Review: Supergirl (Season One)

Is it a bird? Is it a plane? No, it’s Supergirl’s debut season! Here’s our review of this delightfully cheery show…


One area that superhero TV definitely trumps the movies in is female heroes. Whereas we are still waiting for a Black Widow or Wonder Woman film, we have the supercool spy Agent Carterflawed anti-hero Jessica Jones and in Supergirl, a good-natured hero who stands as a symbol of hope.

The debut season of her self-titled show is built around the optimistic outlook of its hero, which means it often falls into fairly high levels of cheese or schmaltz. Thankfully, its fun tone ensures this is endearing and if you do find yourself rolling your eyes, you’ll do it with a smile. The series should also be commended for pushing at its format now and again, making sure that there are some great surprises packed into the 20 episode run.

Supergirl can be a frustrating show as well, however. For everything it does right, there will be a notch in the opposite direction. One big issue is the series’ commitment to tired superhero cliches like keeping certain characters in the dark about secret identities and love triangles between the protagonists (to be fair, this is something other shows struggle with too). Without spoilers, Supergirl also makes some bizarre decisions with its story arc, and ends up shooting itself in the foot for the sake of a couple of extra twists.


On the other hand, the cast is near uniformly excellent. David Harewood is as reliable as ever, helping to turn a potentially one-note character into the second best character in the show (SPOILERS:because he’s flippin’ Martian Manhunter!). Callista Flockhart also gives a surprisingly fun turn as media mogul/Kara’s boss Cat Grant.

The star of the show, however, is Melissa Benoist, who carries the show – as well as the fate of National City – on her shoulders as Kara Danvers AKA the Girl of Steel. She is perky, yet tough when she needs to be. Light-hearted, but able to pull off heavier scenes when called to. Thanks to her, Kara is a hugely relatable protagonist and perfectly suited to the show. Kara also has a well-portrayed relationship with her sister – a female friendship that is often lacking in superhero stories (even in those with female leads).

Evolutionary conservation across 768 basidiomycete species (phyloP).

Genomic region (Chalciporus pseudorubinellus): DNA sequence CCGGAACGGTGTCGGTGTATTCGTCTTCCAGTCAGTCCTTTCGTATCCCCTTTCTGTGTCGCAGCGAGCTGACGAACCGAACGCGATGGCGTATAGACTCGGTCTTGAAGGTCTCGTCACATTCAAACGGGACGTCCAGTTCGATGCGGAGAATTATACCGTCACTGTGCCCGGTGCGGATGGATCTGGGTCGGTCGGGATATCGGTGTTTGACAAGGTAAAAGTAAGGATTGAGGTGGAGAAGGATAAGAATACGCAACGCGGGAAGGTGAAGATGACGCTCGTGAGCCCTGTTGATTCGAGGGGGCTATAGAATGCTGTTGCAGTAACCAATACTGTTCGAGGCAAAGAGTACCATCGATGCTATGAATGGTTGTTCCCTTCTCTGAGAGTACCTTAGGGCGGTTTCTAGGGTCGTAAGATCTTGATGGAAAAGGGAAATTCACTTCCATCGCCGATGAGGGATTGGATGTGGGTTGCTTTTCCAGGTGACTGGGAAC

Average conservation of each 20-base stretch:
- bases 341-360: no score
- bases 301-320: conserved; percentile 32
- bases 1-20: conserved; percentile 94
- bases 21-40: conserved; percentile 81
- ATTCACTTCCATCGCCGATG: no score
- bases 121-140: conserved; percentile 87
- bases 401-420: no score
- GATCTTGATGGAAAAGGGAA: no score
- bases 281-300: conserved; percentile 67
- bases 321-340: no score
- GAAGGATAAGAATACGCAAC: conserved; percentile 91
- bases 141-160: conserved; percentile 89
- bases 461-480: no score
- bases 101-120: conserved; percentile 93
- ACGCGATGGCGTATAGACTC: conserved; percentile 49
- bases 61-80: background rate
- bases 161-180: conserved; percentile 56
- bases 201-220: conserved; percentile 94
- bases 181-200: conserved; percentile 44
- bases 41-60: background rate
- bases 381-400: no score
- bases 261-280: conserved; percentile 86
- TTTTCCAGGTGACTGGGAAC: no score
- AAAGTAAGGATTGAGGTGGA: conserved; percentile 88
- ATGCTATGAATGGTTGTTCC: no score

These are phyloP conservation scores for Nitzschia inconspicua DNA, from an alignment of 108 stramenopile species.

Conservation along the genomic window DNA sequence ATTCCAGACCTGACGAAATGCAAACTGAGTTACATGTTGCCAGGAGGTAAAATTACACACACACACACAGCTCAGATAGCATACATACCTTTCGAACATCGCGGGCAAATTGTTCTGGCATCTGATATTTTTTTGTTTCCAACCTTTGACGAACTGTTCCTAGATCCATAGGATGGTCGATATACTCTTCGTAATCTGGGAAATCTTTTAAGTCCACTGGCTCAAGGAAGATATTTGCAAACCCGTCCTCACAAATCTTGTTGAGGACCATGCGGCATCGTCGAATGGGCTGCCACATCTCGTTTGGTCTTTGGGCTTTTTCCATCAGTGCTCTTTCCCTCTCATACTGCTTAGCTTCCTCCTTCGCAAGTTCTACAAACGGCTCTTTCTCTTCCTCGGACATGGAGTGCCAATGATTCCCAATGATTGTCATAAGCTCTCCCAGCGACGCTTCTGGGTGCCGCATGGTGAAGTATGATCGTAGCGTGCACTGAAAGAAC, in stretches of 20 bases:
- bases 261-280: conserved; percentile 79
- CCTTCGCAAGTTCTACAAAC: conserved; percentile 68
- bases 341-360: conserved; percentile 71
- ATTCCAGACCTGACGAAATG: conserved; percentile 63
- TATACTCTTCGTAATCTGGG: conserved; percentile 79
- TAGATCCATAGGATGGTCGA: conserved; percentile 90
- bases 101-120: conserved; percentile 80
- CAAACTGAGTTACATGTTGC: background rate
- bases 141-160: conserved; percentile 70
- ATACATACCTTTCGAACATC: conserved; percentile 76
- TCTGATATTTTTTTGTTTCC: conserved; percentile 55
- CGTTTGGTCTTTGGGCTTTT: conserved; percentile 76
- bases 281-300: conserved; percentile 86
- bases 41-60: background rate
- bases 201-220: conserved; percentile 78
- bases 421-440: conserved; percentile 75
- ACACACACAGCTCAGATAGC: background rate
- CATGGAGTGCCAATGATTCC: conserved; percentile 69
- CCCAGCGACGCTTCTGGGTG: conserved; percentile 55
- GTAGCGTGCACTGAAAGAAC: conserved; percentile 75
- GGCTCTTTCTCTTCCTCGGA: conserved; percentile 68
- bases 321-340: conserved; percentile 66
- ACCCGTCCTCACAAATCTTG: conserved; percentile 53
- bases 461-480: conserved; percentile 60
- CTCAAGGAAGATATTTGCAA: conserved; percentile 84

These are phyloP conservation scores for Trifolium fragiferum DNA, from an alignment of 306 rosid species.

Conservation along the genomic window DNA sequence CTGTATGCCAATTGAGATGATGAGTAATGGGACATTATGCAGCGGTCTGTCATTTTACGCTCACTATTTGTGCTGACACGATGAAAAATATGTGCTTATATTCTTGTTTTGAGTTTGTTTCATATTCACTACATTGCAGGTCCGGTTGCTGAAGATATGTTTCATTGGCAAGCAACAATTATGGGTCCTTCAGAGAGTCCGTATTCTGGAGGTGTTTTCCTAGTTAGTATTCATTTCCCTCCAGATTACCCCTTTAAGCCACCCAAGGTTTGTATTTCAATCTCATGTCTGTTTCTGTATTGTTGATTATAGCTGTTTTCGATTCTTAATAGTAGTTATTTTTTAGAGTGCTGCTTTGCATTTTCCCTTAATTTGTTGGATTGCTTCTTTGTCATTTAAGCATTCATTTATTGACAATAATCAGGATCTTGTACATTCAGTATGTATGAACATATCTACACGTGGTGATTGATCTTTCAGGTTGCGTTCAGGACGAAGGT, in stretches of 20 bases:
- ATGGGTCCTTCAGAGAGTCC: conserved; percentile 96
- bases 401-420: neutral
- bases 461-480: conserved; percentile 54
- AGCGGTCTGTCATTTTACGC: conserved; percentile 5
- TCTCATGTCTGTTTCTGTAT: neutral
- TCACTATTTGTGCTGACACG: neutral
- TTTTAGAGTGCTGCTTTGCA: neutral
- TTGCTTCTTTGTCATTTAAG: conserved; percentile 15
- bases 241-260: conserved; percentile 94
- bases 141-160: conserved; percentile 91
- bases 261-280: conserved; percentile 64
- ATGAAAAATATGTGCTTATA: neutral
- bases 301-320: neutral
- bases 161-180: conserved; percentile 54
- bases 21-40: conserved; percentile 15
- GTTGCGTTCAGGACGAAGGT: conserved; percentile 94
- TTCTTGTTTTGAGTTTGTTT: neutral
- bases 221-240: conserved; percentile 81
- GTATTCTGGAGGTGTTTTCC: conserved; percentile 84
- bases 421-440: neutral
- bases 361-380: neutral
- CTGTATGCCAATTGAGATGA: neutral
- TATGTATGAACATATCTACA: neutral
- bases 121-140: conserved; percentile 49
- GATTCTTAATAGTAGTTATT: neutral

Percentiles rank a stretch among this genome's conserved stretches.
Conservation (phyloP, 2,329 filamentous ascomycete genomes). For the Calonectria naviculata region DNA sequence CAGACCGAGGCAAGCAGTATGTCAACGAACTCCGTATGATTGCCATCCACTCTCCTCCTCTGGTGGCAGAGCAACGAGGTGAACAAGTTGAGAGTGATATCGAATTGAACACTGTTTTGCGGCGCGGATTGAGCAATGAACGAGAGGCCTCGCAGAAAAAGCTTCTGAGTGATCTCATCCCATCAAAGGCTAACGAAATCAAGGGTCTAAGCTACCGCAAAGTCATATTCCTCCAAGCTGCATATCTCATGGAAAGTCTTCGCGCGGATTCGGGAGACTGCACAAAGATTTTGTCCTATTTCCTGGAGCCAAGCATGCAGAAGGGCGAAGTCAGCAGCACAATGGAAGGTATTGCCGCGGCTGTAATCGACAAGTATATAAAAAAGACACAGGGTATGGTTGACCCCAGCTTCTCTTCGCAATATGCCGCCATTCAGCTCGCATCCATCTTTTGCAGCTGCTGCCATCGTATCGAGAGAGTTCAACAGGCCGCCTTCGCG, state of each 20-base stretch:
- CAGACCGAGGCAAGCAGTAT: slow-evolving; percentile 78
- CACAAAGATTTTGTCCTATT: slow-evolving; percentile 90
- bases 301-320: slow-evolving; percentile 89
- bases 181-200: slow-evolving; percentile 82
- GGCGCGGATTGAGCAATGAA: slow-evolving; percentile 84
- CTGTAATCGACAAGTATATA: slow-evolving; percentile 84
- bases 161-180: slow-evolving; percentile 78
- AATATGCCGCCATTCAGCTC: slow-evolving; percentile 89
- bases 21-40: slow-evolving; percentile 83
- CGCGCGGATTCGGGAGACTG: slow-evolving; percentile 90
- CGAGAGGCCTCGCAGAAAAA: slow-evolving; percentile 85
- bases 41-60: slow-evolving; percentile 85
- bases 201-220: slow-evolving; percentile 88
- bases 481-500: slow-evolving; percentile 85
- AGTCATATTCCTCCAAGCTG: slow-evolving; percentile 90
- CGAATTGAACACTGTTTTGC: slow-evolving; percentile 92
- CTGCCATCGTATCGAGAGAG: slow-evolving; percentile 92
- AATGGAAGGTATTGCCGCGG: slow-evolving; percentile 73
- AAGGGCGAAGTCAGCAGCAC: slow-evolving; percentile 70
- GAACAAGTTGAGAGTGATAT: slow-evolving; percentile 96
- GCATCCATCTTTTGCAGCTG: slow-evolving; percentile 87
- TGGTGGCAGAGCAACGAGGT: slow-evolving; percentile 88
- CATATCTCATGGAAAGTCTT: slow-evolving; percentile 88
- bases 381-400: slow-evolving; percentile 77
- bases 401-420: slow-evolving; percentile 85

Another plus is its hints to a wider superhero world. Though we never meet him, Superman is very much a strong presence and inspiration to his cousin, though without overshadowing Kara. As well as the aforementioned Martian Manhunter, a highlight of the season was undoubtedly the crossover episode with The Flash. More of this if the show gets renewed please.

Apart from giving us a great female superhero, Supergirl also presents a much-needed lighter take on the Superman mythos compared to the movie’s Man of Steel (regardless of your opinion of Henry Cavill’s Supes, you can’t deny he’s a super-sourpuss). In Kara Zor-El, we have a Kryptonian who exists in a brightly-coloured world and isn’t afraid to smile.  Sure, it has issues, but for those reasons we have to hope Supergirl will return for a second flight.




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